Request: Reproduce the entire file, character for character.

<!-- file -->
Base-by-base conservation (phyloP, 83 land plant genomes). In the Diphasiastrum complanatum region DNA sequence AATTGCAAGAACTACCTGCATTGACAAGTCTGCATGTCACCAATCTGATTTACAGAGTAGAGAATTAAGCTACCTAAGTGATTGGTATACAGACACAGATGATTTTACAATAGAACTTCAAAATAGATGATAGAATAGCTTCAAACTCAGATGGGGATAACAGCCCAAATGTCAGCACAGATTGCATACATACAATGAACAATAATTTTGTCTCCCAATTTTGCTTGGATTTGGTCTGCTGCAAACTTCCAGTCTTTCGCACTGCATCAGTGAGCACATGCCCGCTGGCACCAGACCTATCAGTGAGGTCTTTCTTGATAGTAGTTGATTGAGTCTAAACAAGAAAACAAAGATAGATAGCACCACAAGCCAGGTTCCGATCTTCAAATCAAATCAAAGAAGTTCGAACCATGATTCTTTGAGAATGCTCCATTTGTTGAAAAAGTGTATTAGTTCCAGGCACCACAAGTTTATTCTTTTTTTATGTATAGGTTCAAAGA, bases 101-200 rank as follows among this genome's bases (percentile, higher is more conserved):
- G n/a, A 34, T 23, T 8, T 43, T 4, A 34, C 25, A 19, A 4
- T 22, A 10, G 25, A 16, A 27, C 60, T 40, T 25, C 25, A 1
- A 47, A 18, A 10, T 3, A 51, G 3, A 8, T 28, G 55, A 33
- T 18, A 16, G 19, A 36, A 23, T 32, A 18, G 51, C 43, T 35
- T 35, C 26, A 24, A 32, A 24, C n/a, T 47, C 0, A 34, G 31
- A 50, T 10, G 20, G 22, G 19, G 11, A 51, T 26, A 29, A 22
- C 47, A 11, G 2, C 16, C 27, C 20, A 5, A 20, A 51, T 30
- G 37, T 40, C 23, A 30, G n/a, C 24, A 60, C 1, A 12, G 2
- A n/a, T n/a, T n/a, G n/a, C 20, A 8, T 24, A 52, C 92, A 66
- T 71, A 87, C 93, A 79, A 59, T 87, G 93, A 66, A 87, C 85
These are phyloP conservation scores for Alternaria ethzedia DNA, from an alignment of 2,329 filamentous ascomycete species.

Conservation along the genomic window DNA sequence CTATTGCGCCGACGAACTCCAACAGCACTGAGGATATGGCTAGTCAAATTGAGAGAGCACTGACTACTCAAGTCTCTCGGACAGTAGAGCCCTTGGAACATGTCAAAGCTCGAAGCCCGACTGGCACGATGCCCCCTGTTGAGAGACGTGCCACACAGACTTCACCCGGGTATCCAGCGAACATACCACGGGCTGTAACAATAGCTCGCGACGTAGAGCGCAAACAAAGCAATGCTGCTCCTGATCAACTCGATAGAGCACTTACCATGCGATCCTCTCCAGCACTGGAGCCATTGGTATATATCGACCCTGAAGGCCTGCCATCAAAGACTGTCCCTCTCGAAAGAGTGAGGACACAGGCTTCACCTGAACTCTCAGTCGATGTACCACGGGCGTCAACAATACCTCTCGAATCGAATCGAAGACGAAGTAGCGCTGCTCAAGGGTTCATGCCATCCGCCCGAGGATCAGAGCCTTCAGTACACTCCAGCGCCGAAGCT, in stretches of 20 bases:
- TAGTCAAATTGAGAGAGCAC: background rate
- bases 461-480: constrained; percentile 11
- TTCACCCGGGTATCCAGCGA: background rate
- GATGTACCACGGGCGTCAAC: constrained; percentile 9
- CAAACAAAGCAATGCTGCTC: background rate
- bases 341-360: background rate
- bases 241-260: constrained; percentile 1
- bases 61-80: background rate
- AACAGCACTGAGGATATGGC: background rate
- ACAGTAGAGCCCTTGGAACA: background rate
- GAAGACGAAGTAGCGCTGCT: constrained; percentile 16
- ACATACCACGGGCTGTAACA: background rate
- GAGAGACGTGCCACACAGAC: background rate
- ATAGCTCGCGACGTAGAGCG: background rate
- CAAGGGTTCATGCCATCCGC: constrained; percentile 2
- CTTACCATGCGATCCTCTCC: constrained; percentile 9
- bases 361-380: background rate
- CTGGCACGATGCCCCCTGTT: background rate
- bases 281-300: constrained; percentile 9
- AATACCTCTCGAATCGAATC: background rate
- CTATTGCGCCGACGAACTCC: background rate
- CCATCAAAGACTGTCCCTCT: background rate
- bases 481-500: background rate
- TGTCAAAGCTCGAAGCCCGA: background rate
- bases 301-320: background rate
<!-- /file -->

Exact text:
Base-by-base conservation (phyloP, 83 land plant genomes). In the Diphasiastrum complanatum region DNA sequence AATTGCAAGAACTACCTGCATTGACAAGTCTGCATGTCACCAATCTGATTTACAGAGTAGAGAATTAAGCTACCTAAGTGATTGGTATACAGACACAGATGATTTTACAATAGAACTTCAAAATAGATGATAGAATAGCTTCAAACTCAGATGGGGATAACAGCCCAAATGTCAGCACAGATTGCATACATACAATGAACAATAATTTTGTCTCCCAATTTTGCTTGGATTTGGTCTGCTGCAAACTTCCAGTCTTTCGCACTGCATCAGTGAGCACATGCCCGCTGGCACCAGACCTATCAGTGAGGTCTTTCTTGATAGTAGTTGATTGAGTCTAAACAAGAAAACAAAGATAGATAGCACCACAAGCCAGGTTCCGATCTTCAAATCAAATCAAAGAAGTTCGAACCATGATTCTTTGAGAATGCTCCATTTGTTGAAAAAGTGTATTAGTTCCAGGCACCACAAGTTTATTCTTTTTTTATGTATAGGTTCAAAGA, bases 101-200 rank as follows among this genome's bases (percentile, higher is more conserved):
- G n/a, A 34, T 23, T 8, T 43, T 4, A 34, C 25, A 19, A 4
- T 22, A 10, G 25, A 16, A 27, C 60, T 40, T 25, C 25, A 1
- A 47, A 18, A 10, T 3, A 51, G 3, A 8, T 28, G 55, A 33
- T 18, A 16, G 19, A 36, A 23, T 32, A 18, G 51, C 43, T 35
- T 35, C 26, A 24, A 32, A 24, C n/a, T 47, C 0, A 34, G 31
- A 50, T 10, G 20, G 22, G 19, G 11, A 51, T 26, A 29, A 22
- C 47, A 11, G 2, C 16, C 27, C 20, A 5, A 20, A 51, T 30
- G 37, T 40, C 23, A 30, G n/a, C 24, A 60, C 1, A 12, G 2
- A n/a, T n/a, T n/a, G n/a, C 20, A 8, T 24, A 52, C 92, A 66
- T 71, A 87, C 93, A 79, A 59, T 87, G 93, A 66, A 87, C 85
These are phyloP conservation scores for Alternaria ethzedia DNA, from an alignment of 2,329 filamentous ascomycete species.

Conservation along the genomic window DNA sequence CTATTGCGCCGACGAACTCCAACAGCACTGAGGATATGGCTAGTCAAATTGAGAGAGCACTGACTACTCAAGTCTCTCGGACAGTAGAGCCCTTGGAACATGTCAAAGCTCGAAGCCCGACTGGCACGATGCCCCCTGTTGAGAGACGTGCCACACAGACTTCACCCGGGTATCCAGCGAACATACCACGGGCTGTAACAATAGCTCGCGACGTAGAGCGCAAACAAAGCAATGCTGCTCCTGATCAACTCGATAGAGCACTTACCATGCGATCCTCTCCAGCACTGGAGCCATTGGTATATATCGACCCTGAAGGCCTGCCATCAAAGACTGTCCCTCTCGAAAGAGTGAGGACACAGGCTTCACCTGAACTCTCAGTCGATGTACCACGGGCGTCAACAATACCTCTCGAATCGAATCGAAGACGAAGTAGCGCTGCTCAAGGGTTCATGCCATCCGCCCGAGGATCAGAGCCTTCAGTACACTCCAGCGCCGAAGCT, in stretches of 20 bases:
- TAGTCAAATTGAGAGAGCAC: background rate
- bases 461-480: constrained; percentile 11
- TTCACCCGGGTATCCAGCGA: background rate
- GATGTACCACGGGCGTCAAC: constrained; percentile 9
- CAAACAAAGCAATGCTGCTC: background rate
- bases 341-360: background rate
- bases 241-260: constrained; percentile 1
- bases 61-80: background rate
- AACAGCACTGAGGATATGGC: background rate
- ACAGTAGAGCCCTTGGAACA: background rate
- GAAGACGAAGTAGCGCTGCT: constrained; percentile 16
- ACATACCACGGGCTGTAACA: background rate
- GAGAGACGTGCCACACAGAC: background rate
- ATAGCTCGCGACGTAGAGCG: background rate
- CAAGGGTTCATGCCATCCGC: constrained; percentile 2
- CTTACCATGCGATCCTCTCC: constrained; percentile 9
- bases 361-380: background rate
- CTGGCACGATGCCCCCTGTT: background rate
- bases 281-300: constrained; percentile 9
- AATACCTCTCGAATCGAATC: background rate
- CTATTGCGCCGACGAACTCC: background rate
- CCATCAAAGACTGTCCCTCT: background rate
- bases 481-500: background rate
- TGTCAAAGCTCGAAGCCCGA: background rate
- bases 301-320: background rate